Maybe it is saxophone players, but they are definitely the champs of absent mindedness and of those, Dave Rutledge was the best. Dagwood, so named because of his personality is a really nice bloke, very capable musician but dangerously forgetful. He told me this story himself so I suspect it was watered down somewhat. It all started when he bought a new runabout to go fishing outside.
Dagwood picked up his three mates, who dumped their rods, bait and slabs of VB into the boat and climbed into his Vee Dub. At the boat ramp, she was launched and held while Dave parked the car and trailer.
It was a great day. They caught enough fish to justify being out there and were approaching the ramp with the sun in their eyes, beer in their veins and joy in their hearts when Dagwood destroyed the mood. He could not find his car keys.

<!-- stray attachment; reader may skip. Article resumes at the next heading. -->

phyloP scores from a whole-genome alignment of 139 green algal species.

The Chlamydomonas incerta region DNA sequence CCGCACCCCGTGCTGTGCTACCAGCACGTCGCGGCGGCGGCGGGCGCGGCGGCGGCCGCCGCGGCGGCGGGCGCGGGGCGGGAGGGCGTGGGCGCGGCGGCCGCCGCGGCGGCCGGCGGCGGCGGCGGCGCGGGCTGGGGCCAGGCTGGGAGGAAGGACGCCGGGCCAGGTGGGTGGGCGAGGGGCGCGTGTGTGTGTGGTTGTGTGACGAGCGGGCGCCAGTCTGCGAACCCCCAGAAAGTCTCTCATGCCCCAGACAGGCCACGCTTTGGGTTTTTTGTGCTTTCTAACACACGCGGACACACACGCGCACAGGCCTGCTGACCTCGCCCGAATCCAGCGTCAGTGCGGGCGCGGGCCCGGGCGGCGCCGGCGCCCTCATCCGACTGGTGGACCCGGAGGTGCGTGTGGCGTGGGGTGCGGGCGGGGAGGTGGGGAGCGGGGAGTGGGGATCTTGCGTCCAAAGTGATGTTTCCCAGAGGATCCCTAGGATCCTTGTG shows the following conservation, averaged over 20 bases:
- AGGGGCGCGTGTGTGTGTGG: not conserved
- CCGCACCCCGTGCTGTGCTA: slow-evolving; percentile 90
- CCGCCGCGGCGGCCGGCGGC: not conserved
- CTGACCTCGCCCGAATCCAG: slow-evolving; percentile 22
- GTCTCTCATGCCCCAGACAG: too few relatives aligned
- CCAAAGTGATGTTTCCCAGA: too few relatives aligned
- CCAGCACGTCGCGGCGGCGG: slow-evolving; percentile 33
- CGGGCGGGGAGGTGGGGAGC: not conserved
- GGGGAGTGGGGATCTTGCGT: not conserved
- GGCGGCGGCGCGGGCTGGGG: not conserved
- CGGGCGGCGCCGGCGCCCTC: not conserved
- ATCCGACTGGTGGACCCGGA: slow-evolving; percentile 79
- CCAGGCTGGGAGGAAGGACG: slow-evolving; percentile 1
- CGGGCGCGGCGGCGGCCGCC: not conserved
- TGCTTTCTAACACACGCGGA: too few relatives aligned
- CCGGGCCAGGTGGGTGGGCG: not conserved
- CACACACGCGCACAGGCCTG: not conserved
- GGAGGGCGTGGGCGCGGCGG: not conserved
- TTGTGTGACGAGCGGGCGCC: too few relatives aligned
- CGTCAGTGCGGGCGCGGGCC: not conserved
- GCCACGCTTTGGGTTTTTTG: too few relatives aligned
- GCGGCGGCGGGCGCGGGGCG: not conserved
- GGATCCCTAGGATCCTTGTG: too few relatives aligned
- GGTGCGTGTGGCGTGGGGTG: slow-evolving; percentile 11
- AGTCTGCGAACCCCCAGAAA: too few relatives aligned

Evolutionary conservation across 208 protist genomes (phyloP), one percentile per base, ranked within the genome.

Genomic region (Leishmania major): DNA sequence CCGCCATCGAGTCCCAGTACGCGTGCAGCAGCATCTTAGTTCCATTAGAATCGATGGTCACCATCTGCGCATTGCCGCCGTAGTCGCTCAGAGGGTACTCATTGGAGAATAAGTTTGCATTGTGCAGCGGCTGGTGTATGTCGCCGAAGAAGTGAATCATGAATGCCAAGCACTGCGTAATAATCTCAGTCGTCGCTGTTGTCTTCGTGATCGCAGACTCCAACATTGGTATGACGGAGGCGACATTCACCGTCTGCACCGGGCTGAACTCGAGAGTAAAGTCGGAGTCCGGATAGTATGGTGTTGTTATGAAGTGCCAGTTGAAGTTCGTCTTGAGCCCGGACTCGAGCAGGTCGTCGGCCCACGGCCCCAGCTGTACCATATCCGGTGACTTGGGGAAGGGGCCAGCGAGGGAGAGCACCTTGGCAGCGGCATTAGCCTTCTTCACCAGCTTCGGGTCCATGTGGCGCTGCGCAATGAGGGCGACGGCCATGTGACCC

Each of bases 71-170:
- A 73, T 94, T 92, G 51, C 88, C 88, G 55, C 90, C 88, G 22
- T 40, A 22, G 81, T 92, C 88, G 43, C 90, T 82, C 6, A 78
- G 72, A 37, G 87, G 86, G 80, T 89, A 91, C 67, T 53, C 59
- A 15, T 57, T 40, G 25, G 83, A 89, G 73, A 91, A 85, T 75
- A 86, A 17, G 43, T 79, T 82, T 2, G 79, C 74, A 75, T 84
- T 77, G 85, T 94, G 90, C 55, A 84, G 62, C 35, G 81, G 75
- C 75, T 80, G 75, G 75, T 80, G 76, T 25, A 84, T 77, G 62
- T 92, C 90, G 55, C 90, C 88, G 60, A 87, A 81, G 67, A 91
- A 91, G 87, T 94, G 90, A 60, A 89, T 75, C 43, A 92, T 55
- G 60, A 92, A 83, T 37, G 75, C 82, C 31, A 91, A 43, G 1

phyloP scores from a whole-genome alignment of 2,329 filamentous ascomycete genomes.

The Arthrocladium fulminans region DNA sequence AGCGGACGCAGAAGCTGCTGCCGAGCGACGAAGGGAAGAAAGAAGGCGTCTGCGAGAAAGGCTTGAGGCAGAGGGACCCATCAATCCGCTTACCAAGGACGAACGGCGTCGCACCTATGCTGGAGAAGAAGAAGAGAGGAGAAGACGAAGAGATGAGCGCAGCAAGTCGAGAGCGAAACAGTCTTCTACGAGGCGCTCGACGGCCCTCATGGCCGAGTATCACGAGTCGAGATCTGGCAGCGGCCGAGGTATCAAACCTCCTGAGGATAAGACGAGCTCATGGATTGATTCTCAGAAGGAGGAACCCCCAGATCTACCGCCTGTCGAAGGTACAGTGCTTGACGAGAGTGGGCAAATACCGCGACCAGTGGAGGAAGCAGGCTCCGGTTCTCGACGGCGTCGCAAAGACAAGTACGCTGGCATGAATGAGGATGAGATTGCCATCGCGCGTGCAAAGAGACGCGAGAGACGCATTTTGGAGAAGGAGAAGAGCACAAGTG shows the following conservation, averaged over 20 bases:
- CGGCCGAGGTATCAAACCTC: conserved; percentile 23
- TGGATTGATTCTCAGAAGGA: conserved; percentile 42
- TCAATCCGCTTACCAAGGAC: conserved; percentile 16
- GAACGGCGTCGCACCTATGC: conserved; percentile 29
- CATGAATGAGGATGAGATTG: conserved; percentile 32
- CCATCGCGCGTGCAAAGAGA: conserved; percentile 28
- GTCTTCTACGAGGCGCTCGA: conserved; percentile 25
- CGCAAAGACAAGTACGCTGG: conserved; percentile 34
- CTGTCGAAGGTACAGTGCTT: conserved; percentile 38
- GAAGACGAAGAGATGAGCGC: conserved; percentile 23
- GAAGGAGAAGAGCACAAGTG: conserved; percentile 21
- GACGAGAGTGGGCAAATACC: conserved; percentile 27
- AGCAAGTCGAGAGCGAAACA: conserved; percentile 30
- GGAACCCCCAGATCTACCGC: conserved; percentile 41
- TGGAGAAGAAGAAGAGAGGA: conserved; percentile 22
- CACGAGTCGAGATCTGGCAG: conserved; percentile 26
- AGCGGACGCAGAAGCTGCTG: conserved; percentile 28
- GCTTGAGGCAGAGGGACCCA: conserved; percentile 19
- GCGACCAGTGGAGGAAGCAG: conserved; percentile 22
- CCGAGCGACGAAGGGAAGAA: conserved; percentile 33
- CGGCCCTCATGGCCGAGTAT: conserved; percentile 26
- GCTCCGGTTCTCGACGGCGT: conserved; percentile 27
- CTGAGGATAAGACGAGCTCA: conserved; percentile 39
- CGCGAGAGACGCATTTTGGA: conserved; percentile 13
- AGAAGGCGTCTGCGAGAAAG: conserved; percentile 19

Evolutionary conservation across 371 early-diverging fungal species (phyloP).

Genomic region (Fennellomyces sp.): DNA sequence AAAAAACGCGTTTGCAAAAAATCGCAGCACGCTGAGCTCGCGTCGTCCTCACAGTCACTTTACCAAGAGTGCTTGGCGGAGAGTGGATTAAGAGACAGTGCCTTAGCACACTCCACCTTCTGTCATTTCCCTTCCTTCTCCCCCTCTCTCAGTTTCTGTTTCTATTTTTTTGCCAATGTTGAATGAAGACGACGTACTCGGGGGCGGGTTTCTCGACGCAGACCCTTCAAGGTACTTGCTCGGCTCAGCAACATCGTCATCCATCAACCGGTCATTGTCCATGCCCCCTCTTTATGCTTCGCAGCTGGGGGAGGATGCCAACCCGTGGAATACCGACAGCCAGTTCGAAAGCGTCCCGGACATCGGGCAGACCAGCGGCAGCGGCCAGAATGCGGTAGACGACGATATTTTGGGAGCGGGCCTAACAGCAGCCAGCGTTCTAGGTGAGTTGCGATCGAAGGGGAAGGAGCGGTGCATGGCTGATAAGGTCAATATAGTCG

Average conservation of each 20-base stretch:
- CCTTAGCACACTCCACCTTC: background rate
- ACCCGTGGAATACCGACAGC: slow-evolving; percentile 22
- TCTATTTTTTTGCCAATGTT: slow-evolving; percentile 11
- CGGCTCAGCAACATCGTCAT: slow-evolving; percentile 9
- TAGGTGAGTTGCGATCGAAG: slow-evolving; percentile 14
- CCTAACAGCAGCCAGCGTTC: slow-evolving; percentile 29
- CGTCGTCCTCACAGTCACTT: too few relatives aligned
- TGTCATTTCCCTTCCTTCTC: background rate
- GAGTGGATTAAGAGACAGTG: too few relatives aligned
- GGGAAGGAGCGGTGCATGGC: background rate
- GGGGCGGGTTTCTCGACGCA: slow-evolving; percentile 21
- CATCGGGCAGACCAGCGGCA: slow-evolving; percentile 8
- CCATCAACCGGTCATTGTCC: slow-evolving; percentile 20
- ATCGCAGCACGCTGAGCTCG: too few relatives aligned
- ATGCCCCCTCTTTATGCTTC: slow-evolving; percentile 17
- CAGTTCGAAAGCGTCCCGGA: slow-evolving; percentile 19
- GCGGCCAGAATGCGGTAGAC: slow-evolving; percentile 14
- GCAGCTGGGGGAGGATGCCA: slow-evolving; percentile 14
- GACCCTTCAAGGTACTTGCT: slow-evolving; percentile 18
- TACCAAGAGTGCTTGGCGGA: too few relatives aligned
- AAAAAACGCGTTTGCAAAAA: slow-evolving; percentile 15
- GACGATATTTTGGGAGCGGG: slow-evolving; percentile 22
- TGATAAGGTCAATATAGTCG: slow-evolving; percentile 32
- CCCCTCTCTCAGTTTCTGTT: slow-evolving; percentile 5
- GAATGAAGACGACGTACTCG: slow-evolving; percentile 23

They searched their pockets. Tackle boxes were upturned, spilling the detritus of decades onto Dave’s new floor. Rusty hooks, loose sinkers and old bits of prawn shells were revealed, but no keys. Eventually in desperation they tipped their fish out of the Esky but when the bow touched the beach, they still had no keys and no more hiding places. Eventually after a period of reflection Boof came up with an idea.
‘Come on up to the car Dags,’ offered Boof. ‘I reckon I can hot wire it, get you home at least.’
So, while the others tidied up the mess, Boof grabbed pliers, some wire trace and with Dave in tow, headed for the car. A few metres short they stopped, listened then ran the last few strides to the driver’s door.
There were the keys, hanging in the ignition. And there was his little VW, doors unlocked and engine idling, ready to go home!